(c) Aquashot |  Steinriede Claims Roxy Pro Longboard in Biarritz

Steinriede Claims Roxy Pro Longboard in Biarritz

to Lead ASP Rankings

BIARRITZ - France (Saturday, July 16, 2011) – Outisder Lindsay Steinriede (California, USA) has won the Roxy Pro longboard event celebrating her 28th birthday at its most at la Cote des Basques in Biarritz today, defeating fellow finalist and two-time ASP Women’s World Longboard champion Jennifer Smith, 23, her maiden longboard elite victory rocketing her to the No. 1 spot on the ASP rankings.

Unstoppable throughout the final day with a series of perfectly controlled battles where she let her classic longboard style speak for herself, Lindsay Steinriede (USA) managed to net the Roxy Pro’s highest wave score of 8.65 out of a possible 10, en route to victory, her career’s best result.

« It feels amazing, I don’t think it has really set in yet and it is slowly starting to, » Steinriede said. « Champagne in the face kind of wakes you up more. (laughs) . I think I am still in shock right now. I was in the final and I won and now it is all over. It is just crazy. »

Looking solid against her experienced opponent and letting no chance for Smith to catch-up after posting a good 7.5 points wave half-way through the final, Steinriede had been on a roll since the early morning posting two of the event’s highest heat results. Adapting to deteriorating surf through the day, the Roxy Pro champion was in rhythm unleashing a mix of classic and progressive style.

« I started out with such a hard heat in my quarter-final so I knew that I had to be on top of my game and just do what I can, » Steinriede said. « She (Smith) is always someone hard to beat in the final or in any heat. She is a great competitor and there wasn’t any bad blood out there so it was a fun final. »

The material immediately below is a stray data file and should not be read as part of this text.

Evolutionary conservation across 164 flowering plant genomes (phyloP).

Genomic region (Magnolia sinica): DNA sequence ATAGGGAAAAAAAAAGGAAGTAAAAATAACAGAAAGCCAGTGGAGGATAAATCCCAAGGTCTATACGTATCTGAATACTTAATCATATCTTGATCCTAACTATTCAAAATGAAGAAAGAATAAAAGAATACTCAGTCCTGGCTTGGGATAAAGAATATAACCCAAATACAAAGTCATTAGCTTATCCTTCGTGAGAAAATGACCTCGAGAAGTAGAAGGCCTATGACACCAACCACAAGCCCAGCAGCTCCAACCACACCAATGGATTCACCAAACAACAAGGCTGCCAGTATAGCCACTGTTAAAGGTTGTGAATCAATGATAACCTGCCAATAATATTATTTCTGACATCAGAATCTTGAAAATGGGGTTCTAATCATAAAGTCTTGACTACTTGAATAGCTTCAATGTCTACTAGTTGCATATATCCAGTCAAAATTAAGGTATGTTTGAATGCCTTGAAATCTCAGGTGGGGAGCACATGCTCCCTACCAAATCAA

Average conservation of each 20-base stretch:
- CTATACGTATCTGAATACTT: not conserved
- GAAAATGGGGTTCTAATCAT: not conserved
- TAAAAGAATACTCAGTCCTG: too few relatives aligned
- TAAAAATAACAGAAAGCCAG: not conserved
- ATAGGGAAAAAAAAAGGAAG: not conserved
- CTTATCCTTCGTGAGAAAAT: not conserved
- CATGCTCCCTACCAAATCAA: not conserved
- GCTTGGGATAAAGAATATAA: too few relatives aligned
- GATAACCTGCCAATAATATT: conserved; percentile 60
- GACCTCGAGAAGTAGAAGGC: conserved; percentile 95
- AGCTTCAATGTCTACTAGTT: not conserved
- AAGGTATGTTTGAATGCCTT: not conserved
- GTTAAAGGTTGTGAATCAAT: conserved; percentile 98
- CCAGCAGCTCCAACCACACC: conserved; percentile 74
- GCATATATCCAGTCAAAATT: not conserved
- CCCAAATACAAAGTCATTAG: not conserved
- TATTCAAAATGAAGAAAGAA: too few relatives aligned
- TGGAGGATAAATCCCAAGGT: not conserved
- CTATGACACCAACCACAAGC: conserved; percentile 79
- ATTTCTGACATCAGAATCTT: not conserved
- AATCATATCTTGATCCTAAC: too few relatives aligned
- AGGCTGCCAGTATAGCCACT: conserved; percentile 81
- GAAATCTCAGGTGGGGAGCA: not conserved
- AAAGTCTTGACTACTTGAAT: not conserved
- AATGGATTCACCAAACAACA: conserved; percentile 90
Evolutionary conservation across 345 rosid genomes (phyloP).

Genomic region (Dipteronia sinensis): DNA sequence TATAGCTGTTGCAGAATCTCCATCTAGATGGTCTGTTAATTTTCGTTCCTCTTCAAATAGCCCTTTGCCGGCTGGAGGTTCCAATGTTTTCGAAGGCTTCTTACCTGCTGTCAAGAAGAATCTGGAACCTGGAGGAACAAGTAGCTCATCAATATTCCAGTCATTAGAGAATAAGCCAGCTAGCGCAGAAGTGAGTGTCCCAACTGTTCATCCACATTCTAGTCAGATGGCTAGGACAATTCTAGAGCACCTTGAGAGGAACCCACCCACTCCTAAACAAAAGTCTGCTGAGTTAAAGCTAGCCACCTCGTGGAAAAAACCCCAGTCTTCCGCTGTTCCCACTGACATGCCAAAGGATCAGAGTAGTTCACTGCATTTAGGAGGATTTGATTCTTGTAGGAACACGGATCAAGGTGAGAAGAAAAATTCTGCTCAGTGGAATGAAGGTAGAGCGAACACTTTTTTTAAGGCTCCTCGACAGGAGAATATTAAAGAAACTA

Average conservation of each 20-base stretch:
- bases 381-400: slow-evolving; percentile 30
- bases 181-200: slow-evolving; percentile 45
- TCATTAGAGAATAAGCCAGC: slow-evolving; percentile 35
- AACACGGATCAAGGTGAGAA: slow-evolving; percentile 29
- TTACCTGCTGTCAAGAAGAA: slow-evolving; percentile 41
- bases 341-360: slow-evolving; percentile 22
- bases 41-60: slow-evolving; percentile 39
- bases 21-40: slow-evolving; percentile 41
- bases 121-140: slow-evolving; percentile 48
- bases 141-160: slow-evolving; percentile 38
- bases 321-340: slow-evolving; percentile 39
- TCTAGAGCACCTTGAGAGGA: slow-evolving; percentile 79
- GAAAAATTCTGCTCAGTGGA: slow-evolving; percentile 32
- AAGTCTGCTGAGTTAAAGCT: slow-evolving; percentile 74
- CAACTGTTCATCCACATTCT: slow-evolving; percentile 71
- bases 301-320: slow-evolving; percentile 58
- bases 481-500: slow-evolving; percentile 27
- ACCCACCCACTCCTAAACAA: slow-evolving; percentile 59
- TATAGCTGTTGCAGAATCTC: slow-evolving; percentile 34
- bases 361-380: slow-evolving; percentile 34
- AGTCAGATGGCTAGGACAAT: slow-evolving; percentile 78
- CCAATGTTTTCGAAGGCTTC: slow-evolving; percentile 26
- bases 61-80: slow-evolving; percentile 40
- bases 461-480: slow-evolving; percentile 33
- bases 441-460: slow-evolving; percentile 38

Placing runner-up in the Roxy Pro, this year’s first women’s world longboard title event, Jennifer Smith (USA) suffered from the conditions in the final, not finding the appropriate set waves to stay in reach of a third Roxy Pro event crowning. Having ousted other favorite Meador in the Semifinals and Kelly Nicely (USA) in the Quarters, Smith could not repeat her efficient surfing and will be eyeing a big result in the next event.

« I had no pressure, at least not any more than in my past finals here but the waves turned off and it wasn’t easy, » Smith said. « I am so proud of Lindsay (Steinriede), she deserves to win after getting such good scores the whole event. »

In her third final in six years attending the Roxy Pro, and placing runner-up for the second time, Smith’s obivous local knowledge was not enough to counter Steinriede’s wave-magnet status today.

« I agreed to get the final going but the waves were just too hard to catch and score, » Smith said. « I am super happy for Lindsay, will be looking forward at competing in the next event and try and win the thing for sure. »

Placing equal 3rd and making the Semifinals today were 17-year-old underdog Ophelie Ah-Kouen (Reunion Island, FRA) and longtime favorite Kassia Meador (California, USA) , both athletes falling short of making their maiden final and respectively losing to Steinriede and Smith. Ah-Kouen, who hadn’t been further than Round 2 in her past participations in the Roxy Pro, was still ecstatic with her 3rd place finish.

« I have had a great time the whole event, heat after heat and I am so happy with this result, » Ah-Kouen said. « I was surprised to get through all these heats and felt pretty lucky to make the Semifinals. That last heat wasn’t that good and Lindsay (Steinriede) was just way better than me. Hats off to her. »

Considered one of the most stylish longboard surfers in the world, event favorite and inform surfer this week, Meador had to accept an equal 3rd finish, the Californian surfer letting fellow American Smith keep her away from a first final berth.

“It is my best result this year, I have had a great time and if I am going to lose to anybody I want it to be Jennifer (Smith), » Meador said. « I tried as hard as I could and I am stoked. I am looking forward to China, it’s going to be a whole new vibe. Looking forward to a new place and a whole new culture and waves. And of course coming back here to France next year. I always love coming here, great waves and parties and can’t wait for it.”

The ASP Women’s World Longboard Top 32 will do battle in the final event next October in China, a premiere in the ASP history.

Jeff Johannson

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